Is the land you want to hunt private?


If it is, we thought this was a great throwback Thursday piece to share with you again as a refresher.  We originally ran last August but the points in it are just as relevant today as they were then.  Enjoy!

 

While most states offer abundant access to public lands for hunting, there’s always that intriguing patch of woods where the deer are rumored to be plentiful. Or that hidden lake where ducks are known to flock. But often times these appealing areas are privately owned. private_property_hunting_lease_sign.468.pixels.2nd

Potlatch Preferred Broker Charlie Chernak, of Bear Island Land Co., Inc. in Minnesota, understands the lure. “You may want to hunt on private land if you’re tired of sharing your area with other people,” he says. “Or you may want to set up a permanent stand. You can’t do that on public land.”

He says the essential first step to using private land for hunting is to contact the landowner and ask for permission.

Also, here are some other key tips:

  • Ask permission in advance. Don’t show up at a landowner’s residence early in the morning of the day you want to hunt. Plan ahead.
  • Be courteous and truthful. Respect the owner’s time by offering a brief explanation of exactly when and what you’d like to hunt on the property.
  • Respect the landowner’s conditions and rules. You are a guest on the property, so treat it with care. Don’t litter, and pick up any litter you may find.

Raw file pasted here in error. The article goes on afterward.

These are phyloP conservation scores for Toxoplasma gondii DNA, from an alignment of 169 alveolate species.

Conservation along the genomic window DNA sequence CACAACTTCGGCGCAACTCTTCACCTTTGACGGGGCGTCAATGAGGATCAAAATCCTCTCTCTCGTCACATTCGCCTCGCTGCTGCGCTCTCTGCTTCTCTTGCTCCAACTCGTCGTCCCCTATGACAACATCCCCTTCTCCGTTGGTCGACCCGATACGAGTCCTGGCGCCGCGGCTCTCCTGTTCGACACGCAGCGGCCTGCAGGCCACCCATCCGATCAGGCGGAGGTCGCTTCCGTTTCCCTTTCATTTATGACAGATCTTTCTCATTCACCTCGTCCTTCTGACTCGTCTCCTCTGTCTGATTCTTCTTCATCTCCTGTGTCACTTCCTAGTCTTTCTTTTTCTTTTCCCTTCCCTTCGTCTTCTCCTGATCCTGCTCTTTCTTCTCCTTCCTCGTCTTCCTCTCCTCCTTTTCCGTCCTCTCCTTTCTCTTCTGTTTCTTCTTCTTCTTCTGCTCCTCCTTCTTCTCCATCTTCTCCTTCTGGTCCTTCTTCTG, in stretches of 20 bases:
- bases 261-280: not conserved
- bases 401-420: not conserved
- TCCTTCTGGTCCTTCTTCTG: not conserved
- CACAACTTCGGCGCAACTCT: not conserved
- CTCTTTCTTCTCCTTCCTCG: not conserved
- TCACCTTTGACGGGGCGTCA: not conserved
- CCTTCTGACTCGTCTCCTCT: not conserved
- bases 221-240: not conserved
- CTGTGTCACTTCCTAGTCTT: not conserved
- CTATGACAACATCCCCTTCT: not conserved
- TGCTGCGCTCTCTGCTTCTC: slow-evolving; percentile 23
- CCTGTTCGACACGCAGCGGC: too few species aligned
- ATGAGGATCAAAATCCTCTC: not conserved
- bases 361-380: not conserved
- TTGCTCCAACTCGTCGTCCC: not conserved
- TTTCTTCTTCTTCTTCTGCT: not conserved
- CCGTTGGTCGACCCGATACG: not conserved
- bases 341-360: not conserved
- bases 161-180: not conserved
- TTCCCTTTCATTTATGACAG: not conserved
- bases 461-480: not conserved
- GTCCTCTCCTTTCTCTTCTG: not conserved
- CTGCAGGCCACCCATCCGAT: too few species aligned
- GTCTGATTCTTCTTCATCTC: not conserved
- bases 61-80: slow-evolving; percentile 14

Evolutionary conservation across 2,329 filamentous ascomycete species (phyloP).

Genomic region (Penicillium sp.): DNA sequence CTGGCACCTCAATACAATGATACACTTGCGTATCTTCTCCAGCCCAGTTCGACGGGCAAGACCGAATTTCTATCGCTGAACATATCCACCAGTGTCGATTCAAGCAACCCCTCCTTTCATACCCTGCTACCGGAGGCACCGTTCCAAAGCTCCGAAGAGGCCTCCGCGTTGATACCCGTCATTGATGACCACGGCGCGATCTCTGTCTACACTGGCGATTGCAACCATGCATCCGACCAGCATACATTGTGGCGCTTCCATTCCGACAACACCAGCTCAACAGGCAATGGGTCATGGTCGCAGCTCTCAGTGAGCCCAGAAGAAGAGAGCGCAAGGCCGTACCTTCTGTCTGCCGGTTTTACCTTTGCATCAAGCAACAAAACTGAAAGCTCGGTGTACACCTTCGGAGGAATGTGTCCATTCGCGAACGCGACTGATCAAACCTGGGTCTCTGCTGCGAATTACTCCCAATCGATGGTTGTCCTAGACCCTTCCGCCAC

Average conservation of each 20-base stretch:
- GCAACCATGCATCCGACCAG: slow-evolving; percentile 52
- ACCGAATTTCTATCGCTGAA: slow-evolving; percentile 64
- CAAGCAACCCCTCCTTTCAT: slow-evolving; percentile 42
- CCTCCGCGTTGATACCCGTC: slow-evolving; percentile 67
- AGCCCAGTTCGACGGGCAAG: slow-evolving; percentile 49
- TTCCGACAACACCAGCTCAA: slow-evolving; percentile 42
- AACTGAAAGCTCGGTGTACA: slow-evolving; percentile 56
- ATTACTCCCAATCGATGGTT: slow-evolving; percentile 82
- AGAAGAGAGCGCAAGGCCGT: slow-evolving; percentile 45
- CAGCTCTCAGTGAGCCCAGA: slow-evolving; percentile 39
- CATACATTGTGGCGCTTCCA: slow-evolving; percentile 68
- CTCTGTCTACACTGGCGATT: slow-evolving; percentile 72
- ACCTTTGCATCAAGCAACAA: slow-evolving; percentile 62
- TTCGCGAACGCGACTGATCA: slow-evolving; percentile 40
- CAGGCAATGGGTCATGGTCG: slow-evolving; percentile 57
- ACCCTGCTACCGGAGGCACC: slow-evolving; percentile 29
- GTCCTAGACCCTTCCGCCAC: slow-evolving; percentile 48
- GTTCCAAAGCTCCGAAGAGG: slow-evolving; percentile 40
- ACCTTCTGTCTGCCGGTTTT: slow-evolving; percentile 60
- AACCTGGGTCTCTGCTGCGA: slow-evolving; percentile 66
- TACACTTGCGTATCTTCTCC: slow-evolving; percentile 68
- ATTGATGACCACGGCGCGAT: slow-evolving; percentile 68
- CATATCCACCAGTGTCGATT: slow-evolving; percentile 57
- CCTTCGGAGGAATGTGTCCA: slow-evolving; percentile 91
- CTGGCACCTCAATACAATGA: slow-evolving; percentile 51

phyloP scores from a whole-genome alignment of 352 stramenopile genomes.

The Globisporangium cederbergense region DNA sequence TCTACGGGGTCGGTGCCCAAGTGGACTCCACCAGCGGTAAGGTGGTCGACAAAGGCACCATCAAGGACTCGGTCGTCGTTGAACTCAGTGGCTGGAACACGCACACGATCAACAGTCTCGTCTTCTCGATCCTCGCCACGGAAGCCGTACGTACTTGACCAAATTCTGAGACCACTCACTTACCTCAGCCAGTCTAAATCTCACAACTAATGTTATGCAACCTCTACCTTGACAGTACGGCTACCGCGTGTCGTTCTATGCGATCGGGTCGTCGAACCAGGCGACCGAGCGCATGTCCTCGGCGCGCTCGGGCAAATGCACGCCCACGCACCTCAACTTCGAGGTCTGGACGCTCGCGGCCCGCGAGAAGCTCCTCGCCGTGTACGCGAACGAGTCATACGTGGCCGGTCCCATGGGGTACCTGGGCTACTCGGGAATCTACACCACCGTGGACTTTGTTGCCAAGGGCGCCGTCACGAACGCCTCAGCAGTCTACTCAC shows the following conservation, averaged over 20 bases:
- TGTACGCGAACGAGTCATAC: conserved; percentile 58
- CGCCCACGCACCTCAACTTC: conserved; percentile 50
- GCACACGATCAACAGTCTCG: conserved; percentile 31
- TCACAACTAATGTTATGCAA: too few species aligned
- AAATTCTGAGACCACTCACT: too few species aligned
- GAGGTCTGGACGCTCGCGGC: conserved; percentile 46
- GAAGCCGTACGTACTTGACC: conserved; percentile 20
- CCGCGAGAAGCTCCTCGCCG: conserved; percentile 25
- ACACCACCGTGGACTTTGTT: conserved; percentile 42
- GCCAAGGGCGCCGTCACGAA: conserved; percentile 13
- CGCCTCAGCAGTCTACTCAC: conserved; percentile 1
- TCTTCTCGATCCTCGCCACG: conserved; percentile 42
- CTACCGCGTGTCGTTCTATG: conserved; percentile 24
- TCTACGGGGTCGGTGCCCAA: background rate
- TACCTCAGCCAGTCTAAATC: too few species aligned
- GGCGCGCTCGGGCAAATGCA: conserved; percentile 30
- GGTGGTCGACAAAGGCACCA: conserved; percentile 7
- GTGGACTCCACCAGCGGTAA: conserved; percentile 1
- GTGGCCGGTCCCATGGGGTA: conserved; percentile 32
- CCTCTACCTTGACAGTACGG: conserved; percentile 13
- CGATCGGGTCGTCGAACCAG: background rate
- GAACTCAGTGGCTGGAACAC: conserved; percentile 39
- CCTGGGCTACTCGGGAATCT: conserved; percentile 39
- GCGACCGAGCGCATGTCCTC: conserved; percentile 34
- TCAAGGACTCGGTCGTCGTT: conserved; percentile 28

• Hunt only in the areas designated by the landowner. Don’t drive or park on any roads or trails other than what has been specified.
  • Practice safe firearm handling and be a good example to others by hunting ethically.
  • Don’t assume that the permission that’s been given is for a lifetime. Be sure to ask again at the start of each season.
  • Let the landowner know when you’ll arrive and depart and provide your name, phone number, and make, model and license plate of your vehicle. If there’s an emergency, you’ll be glad you did.
  • Don’t erect any permanent tree stands or structures without permission.
  • Be appreciative. A handwritten thank you note or a bag of fresh game is a great way to show appreciation.

Once you’ve enjoyed the experience of hunting on privately owned land, you may want to take the next step. “Often you’ll have to pay for the privilege to hunt on someone else’s land,” Chernak says. “Why not buy a piece of Potlatch property and enjoy the privacy of your own land?”

To connect with Charlie Chernak and the Bear Island Land Co. team or any member of Potlatch’s Preferred Broker Network, we invite you to visit our website.

Happy hunting!

3 Responses to Is the land you want to hunt private?

  1. Lou Longhenry

    We share a potlatch lease (157 acre) and see an adjoining potlatch 200+ acre parcel might be available to lease. Please advise as we are interested. Our parcel is in N central Wadena Co midway betweenMenahga and Sebeka one mileE of Co rd 23. I believe the gps # is 46 degrees 41′ 24.4″ N and 94 degrees 59′ 28.7″ W. Thank you, Lou

  2. Lou Longhenry

    I sent a message a minute ago but forgot to also leave my cell phone # which is 612-270-7490. Lou Longhenry

    • No problem! Thanks for reaching out. I’ve forwarded your request and phone # to our Minnesota Leasing Team and asked them to reach out to you with a response. They may call or email or both. Either way, you should hear from them in next couple of days. Have a great weekend!

Leave a Reply

Your email address will not be published. Required fields are marked *

This site uses Akismet to reduce spam. Learn how your comment data is processed.